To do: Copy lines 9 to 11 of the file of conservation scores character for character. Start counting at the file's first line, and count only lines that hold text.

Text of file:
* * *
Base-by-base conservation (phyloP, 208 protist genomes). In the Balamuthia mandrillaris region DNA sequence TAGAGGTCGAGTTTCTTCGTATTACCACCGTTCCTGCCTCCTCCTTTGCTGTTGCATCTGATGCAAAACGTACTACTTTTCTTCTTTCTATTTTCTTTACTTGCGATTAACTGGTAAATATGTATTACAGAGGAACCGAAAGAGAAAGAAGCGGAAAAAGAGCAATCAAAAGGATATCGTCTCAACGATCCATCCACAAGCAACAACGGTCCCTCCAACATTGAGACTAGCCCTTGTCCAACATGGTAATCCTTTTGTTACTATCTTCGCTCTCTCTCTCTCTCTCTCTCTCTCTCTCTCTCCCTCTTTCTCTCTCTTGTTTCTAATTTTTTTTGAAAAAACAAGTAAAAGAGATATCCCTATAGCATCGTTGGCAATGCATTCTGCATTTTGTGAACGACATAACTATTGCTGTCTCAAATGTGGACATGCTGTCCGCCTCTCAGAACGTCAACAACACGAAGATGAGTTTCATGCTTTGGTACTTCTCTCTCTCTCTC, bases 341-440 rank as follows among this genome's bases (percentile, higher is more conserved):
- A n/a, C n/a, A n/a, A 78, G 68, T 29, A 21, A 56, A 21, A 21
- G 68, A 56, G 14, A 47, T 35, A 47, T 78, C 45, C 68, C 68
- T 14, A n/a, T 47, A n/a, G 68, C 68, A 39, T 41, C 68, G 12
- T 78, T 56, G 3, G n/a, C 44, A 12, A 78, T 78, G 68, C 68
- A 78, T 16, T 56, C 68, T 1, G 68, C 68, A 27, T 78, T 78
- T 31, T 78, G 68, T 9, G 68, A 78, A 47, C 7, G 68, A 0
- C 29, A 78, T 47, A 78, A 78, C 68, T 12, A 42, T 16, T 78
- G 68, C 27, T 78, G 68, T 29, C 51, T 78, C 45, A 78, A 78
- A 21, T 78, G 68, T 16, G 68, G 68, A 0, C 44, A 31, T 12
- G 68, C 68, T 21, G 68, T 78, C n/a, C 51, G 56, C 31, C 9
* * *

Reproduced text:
- G 68, C 27, T 78, G 68, T 29, C 51, T 78, C 45, A 78, A 78
- A 21, T 78, G 68, T 16, G 68, G 68, A 0, C 44, A 31, T 12
- G 68, C 68, T 21, G 68, T 78, C n/a, C 51, G 56, C 31, C 9